Thanks for the help!

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    Excellent. Yeah, there is a lot going on in some of these watches. Almost an all-of-the-above situation.



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    Quote Originally Posted by j44ke View Post
    Excellent. Yeah, there is a lot going on in some of these watches. Almost an all-of-the-above situation.


    I'll PM you later but know the second one could almost be considered a skeleton dial.

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    Default Re: timepieces

    Random fly-by...

    Given the context, why not craft or adopt some language to convey the combination of design and function? i.e., "strata dial" where strata implies layers of assembly as well as information, and also invokes the sky for audiences in the US and much of the EU?

    <drops mic>

    NYFixie will be along to provide an example of a watch that already uses this term, I bet...

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    Quote Originally Posted by TTX1 View Post
    Random fly-by...

    Given the context, why not craft or adopt some language to convey the combination of design and function? i.e., "strata dial" where strata implies layers of assembly as well as information, and also invokes the sky for audiences in the US and much of the EU?

    <drops mic>

    NYFixie will be along to provide an example of a watch that already uses this term, I bet...
    Becasue the watch industry is more set in their ways than the bike industry. Paging @Matthew Strongin

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    Matt's weighed in on vocabulary, and his reply and these helpful posts here have dislodged my friend's translation block. As I told Matt, these translation puzzles are often just a case of getting feedback on what's possible, and then solutions start to unlock themselves. I think both using the more orthodox terminology and then coining new descriptive terms is where he's headed now. I certainly didn't know there were all these descriptive terms that correspond to actual processes - "Hey look at that watch with the wavy dial pattern" is about as deep as I've gotten. Now, however, I know what Piguet's "tapisserie" is.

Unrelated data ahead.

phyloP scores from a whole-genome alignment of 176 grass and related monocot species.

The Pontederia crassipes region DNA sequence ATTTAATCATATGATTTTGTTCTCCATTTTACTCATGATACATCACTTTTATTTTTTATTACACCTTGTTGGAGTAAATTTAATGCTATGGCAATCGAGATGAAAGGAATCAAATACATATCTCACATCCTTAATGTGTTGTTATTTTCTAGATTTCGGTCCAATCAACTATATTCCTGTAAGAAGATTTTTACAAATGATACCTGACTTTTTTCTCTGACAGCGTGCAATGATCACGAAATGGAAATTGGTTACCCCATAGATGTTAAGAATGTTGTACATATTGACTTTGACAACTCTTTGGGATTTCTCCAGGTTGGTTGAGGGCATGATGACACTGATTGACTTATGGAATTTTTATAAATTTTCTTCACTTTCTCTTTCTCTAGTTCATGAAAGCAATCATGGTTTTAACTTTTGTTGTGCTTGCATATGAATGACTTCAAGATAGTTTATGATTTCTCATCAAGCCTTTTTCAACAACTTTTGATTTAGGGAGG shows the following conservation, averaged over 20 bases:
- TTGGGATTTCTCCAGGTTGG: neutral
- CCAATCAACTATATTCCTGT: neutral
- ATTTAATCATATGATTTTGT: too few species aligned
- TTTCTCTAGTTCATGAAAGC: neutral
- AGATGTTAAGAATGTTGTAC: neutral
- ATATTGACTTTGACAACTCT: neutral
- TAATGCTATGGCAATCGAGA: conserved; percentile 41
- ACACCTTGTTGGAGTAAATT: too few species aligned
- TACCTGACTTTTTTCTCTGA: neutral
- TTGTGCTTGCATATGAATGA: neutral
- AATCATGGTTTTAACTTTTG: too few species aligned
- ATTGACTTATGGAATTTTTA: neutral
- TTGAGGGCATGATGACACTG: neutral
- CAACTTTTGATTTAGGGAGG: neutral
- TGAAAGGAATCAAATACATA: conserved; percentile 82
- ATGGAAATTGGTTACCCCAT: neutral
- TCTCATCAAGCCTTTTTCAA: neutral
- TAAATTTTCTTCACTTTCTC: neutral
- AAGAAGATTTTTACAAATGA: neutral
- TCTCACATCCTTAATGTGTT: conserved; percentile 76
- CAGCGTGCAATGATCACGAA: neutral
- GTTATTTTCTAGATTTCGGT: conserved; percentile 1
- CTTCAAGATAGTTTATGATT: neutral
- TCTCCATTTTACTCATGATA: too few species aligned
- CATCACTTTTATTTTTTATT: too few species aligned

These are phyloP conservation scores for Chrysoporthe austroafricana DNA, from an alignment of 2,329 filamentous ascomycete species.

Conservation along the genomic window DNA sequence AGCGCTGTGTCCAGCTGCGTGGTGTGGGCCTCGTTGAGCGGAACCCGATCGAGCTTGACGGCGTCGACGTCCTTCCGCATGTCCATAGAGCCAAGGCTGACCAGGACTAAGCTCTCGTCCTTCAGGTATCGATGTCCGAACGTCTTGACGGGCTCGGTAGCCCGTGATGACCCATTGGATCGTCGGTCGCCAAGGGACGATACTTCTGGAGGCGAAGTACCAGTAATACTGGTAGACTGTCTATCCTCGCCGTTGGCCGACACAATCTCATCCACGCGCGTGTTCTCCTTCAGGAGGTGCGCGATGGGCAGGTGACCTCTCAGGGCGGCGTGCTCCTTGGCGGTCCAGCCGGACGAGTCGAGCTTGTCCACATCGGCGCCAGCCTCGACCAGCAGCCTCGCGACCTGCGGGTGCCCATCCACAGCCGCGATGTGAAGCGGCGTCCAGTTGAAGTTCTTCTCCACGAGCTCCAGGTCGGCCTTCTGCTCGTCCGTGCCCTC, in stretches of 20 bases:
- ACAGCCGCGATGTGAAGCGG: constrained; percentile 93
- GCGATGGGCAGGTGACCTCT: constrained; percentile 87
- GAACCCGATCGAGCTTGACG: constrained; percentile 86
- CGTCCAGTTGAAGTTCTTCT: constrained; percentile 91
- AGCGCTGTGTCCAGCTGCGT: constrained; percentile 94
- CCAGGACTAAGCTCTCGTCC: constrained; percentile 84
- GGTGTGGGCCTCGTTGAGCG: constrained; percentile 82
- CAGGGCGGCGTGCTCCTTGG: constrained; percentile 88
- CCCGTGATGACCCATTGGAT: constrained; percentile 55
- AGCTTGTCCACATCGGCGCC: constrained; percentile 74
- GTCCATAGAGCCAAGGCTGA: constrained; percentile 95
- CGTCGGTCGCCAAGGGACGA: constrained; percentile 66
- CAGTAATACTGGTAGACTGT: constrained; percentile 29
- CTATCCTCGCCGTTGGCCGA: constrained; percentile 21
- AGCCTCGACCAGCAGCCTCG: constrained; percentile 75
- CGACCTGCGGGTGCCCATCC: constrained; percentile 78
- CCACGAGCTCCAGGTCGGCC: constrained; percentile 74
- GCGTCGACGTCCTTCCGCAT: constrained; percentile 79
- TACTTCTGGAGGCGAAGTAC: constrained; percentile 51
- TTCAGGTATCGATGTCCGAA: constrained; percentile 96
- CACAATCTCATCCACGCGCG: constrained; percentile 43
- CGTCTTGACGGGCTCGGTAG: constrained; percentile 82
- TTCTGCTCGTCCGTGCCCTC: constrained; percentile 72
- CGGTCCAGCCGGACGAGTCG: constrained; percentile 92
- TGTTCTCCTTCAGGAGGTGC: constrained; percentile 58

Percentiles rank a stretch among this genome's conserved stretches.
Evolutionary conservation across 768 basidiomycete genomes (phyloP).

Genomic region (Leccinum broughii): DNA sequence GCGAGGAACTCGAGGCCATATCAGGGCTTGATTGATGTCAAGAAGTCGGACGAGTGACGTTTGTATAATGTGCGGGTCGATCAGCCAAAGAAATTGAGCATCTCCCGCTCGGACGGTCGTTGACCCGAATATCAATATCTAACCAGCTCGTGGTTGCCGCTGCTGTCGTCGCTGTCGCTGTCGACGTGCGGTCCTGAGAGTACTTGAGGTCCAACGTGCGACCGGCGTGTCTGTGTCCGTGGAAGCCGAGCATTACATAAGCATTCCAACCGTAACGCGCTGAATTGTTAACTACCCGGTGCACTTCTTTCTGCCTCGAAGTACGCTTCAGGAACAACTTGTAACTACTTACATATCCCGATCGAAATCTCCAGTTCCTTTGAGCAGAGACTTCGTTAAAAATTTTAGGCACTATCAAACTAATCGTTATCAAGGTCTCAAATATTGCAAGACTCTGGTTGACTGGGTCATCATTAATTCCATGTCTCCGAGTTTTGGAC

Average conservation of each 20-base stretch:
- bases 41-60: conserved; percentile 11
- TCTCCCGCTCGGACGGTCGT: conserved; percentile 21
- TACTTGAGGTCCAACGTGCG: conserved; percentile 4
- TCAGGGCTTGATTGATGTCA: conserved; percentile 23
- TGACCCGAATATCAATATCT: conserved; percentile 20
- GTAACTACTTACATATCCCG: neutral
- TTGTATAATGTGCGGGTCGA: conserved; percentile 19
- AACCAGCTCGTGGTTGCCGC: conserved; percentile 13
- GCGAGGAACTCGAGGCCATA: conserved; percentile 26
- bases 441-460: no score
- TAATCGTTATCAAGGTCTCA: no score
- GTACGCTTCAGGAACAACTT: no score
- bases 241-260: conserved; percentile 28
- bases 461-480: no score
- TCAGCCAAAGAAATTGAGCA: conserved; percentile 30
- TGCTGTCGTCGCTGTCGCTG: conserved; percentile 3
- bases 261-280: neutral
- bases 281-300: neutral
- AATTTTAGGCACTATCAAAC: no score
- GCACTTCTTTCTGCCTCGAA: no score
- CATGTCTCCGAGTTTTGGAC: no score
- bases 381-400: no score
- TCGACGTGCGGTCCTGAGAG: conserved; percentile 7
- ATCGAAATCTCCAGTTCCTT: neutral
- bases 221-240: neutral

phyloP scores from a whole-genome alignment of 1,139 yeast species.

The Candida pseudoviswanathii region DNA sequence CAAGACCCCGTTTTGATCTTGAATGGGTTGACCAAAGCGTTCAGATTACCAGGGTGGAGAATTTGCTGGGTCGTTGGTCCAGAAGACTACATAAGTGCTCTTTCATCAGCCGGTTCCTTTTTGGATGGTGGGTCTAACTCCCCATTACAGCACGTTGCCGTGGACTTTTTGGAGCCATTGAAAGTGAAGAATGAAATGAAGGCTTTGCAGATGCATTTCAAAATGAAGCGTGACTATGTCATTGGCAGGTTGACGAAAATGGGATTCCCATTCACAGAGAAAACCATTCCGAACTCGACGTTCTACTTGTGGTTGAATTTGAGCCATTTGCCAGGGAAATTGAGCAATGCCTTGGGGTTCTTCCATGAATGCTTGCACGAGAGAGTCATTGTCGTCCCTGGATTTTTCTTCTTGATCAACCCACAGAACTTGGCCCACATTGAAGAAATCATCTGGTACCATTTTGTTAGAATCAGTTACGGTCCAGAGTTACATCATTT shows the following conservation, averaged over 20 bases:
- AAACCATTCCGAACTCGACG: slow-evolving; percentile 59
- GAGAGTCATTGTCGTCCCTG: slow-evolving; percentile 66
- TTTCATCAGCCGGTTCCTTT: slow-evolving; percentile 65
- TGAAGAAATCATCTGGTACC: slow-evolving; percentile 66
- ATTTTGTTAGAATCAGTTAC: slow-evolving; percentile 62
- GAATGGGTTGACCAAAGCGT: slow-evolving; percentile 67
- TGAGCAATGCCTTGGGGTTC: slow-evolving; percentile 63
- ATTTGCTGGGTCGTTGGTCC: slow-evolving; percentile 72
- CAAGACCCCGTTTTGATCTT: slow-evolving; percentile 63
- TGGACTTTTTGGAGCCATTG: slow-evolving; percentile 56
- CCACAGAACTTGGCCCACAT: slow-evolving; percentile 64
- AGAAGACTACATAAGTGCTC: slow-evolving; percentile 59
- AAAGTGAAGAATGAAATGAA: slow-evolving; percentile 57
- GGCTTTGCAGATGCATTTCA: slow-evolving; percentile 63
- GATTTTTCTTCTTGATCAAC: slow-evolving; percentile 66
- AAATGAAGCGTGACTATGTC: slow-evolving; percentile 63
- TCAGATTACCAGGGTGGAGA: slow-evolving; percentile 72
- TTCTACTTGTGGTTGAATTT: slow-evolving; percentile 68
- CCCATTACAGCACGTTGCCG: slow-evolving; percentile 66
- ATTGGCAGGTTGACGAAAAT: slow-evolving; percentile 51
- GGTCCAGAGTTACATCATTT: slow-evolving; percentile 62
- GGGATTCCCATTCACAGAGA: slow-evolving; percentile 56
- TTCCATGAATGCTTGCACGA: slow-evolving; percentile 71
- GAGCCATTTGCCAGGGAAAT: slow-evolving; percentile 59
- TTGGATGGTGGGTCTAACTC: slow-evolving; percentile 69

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    Quote Originally Posted by NYCfixie View Post
    A flat dial with raised indices applied to the dial (example - seiko snm033):
    Not to nitpick (but that's what we do here, right, get into the weeds?) but that Seiko dial, and most Seiko diver dials (with some exceptions on the high end) the indices are indeed raised, but they are not applied. They're actually pressed from the backside of the dial - it's not a separate piece that's been applied to the surface of the dial.

    Agree that the watches in question are not sandwhich dials, I'd call them skeleton or semi-skeleton dials. The Zelos Swordfish I used to own is a sandwhich dial:

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    Quote Originally Posted by dgaddis View Post
    Not to nitpick (but that's what we do here, right, get into the weeds?) but that Seiko dial, and most Seiko diver dials (with some exceptions on the high end) the indices are indeed raised, but they are not applied. They're actually pressed from the backside of the dial - it's not a separate piece that's been applied to the surface of the dial.

    Agreed which is why I chose that older and more expensive dial to use an example (in my original response) because the indices are "applied".

    An example of what you are stating, indices that get pressed in from the back and "appear" applied but in fact are not, would be any of the current turtle or samurai watches and the ones below. Not always easy to tell unless you have handled the actual dial and/or know the specific model.

    SKX171


    SBDY015 (Japan-only Turtle model/dial)